1. Solely-Email-Level Selection

  2. Contextual-Paragraph-Level Selection

3.1. Solely-Email-Level Selection

Solely-Email-Level Selection approach uses the full email that has multiple contexts in different paragraphs.


The source context vector is a weighted sum of all source annotations and can be calculated as in Equation 10


At the p-th step, the NMT model needs the ground truth word word as the context word to predict , thus we need to select a which need to be similar to the ground truth word. We used Equations 8, 9 and 10, however, the model could not converge. We used GRU model for translation, and it could not converge because Equations 8, 9 and 10 determine the context over the whole length of input text while the context may not be preserved in the different paragraphs of the input text.

3.2. Contextual-Paragraph-Level Selection

One option is to optimize the length of the input sequence such that the context is preserved in the input text.

Assume the source email text with sequence of words has multiple contextual paragraphs with context vector . The objective of this approach is to split the text vector comprising the words so that split vector is based on the context vector.

Equation 10 would be transformed to Equations 11, 12,13 according to the context vector.


The NMT model needs the ground truth word word as the context word to predict , which is provided since context is maintained in the paragraph in Equations 11, 12, 13.

Thus, at the p-th step the model converges. A comparison of Equation 10 and Equations 11, 12,13 clearly depicts the convergence of two scenarios and further explained in the Section 3.6. Figure 0(b) demonstrates the proposed implementation of the model for an application to optimize in comparison to implementation in Figure 0(a).

3.3. Results and Analysis

The objective of this research is to develop an NMT model for English Malay emails which were circulated to Universiti Brunei Darussalam teaching staff and students. The international staff and students are part of the University and therefore the communication in many emails is in both the languages.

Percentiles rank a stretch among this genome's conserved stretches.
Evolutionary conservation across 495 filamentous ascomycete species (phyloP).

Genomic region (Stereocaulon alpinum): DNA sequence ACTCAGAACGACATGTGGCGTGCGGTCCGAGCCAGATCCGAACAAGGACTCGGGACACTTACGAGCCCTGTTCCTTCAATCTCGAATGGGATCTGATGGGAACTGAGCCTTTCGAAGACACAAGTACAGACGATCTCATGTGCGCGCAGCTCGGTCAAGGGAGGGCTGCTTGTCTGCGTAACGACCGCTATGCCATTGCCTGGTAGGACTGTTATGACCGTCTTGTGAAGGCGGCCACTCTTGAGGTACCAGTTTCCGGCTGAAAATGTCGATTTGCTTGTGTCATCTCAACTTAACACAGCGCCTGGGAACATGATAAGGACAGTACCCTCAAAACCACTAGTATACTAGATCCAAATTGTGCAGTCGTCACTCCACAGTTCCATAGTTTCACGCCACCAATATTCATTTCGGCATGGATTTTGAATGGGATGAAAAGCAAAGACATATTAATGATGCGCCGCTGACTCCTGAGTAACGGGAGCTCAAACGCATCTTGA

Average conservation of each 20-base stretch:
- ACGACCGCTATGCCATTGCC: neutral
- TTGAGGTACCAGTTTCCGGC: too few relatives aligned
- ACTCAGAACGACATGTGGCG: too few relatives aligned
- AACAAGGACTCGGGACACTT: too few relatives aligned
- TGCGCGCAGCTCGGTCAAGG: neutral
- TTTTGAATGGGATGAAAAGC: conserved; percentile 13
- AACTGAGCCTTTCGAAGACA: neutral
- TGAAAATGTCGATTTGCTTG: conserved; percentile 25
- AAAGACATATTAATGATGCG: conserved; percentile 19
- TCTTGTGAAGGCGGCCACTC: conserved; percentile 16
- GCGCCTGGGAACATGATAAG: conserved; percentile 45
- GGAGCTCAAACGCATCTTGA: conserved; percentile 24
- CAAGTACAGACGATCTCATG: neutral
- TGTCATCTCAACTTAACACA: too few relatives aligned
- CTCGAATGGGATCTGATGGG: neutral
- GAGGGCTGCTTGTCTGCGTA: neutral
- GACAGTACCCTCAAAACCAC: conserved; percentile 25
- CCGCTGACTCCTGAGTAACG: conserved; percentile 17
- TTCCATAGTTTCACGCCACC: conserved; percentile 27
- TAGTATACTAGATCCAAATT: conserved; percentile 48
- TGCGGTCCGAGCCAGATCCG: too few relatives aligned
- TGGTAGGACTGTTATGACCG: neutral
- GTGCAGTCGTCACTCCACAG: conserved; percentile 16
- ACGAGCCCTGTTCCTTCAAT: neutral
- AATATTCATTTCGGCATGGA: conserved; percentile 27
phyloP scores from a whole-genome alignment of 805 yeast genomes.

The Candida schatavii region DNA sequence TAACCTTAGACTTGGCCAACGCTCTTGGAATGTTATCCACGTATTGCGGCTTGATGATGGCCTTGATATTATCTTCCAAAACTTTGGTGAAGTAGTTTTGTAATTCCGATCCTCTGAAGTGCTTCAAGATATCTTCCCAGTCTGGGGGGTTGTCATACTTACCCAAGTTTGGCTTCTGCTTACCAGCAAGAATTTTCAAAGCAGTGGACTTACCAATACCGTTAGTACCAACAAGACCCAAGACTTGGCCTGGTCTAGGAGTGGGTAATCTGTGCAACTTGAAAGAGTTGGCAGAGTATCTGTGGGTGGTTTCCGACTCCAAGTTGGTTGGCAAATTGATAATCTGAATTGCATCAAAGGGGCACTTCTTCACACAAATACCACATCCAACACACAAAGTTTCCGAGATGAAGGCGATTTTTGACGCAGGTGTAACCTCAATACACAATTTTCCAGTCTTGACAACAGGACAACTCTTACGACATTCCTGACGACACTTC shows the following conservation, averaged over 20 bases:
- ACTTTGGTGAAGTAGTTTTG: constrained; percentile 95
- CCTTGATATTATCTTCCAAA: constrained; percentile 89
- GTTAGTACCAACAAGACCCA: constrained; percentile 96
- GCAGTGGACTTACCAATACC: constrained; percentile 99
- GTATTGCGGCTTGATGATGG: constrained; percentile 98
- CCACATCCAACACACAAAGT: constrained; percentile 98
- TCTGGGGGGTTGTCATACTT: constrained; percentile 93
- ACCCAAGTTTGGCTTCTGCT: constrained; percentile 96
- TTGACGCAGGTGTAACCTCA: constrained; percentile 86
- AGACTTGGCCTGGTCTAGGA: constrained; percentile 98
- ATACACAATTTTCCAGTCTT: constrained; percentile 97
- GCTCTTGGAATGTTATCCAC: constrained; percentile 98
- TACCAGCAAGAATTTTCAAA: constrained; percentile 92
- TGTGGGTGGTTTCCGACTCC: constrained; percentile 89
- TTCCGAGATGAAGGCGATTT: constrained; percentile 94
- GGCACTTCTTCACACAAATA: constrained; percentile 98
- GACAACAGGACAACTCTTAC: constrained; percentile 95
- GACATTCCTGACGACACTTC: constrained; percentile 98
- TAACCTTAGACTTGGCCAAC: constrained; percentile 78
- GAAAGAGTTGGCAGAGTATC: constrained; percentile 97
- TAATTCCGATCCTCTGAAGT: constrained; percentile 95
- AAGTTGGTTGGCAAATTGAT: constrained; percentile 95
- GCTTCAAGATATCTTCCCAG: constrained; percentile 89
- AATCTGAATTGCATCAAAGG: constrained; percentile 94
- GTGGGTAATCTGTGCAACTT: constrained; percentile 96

We also paired each email with a translation from Google Translate. A sample of the dataset is shown in Table 1. The table has four columns, the content of the first and second columns are from the email used in the communication. The third column is the English translation of email content in Malay language using Google Translate. The fourth column is the Malay translation of email content in English Language using Google Translate.

There are a few issues in Google Translate as shown in the table when translating English language ‘Dear All ’to Malay Language, Google still shows ‘Dear All ’. Additionally, one can see in other cases that the English and Malay translation from Google doesn’t correspond to what has been used in the email. The problem is defined in terms of why the dataset of using emails is important. Since the translation of a sentence word-by-word is not that a user wants. In many cases, translation varies from person to person since, in many sentences or words, there are different ways to communicate the same matter.

3.4. Experiment Settings

We split 131 emails into contextual paragraphs. Thus, our dataset for English Malay translation and vice versa comprises 785 contextual paragraph pairs.

We divided the email into contextual paragraphs since training a model with full email which has multiple contextual paragraphs is error-prone. We also observed this fact when training the model with full email. This indicates that Gated Recurrent Unit Recurrent Neural Network machine translation model does not perform well in learning the patterns for long context, which in fact is not there, but the model tries to find and thus make an error.

The dataset dictionary comprises 1808 English words and 1628 Malay words. We set a maximum length of input text as 2000 to cover most sentences or paragraphs in the training process and also to terminate the output.

To train the network, we pass the input sequence through the encoder and track every output and hidden state. Thus, after passing an input sequence with the initial hidden state, we get encoder outputs and the final hidden state. Passing an input sequence of five words with 256 hidden sizes will produce encoder outputs of the tensor size (5, 256) and final hidden state of 256 size tensor vector.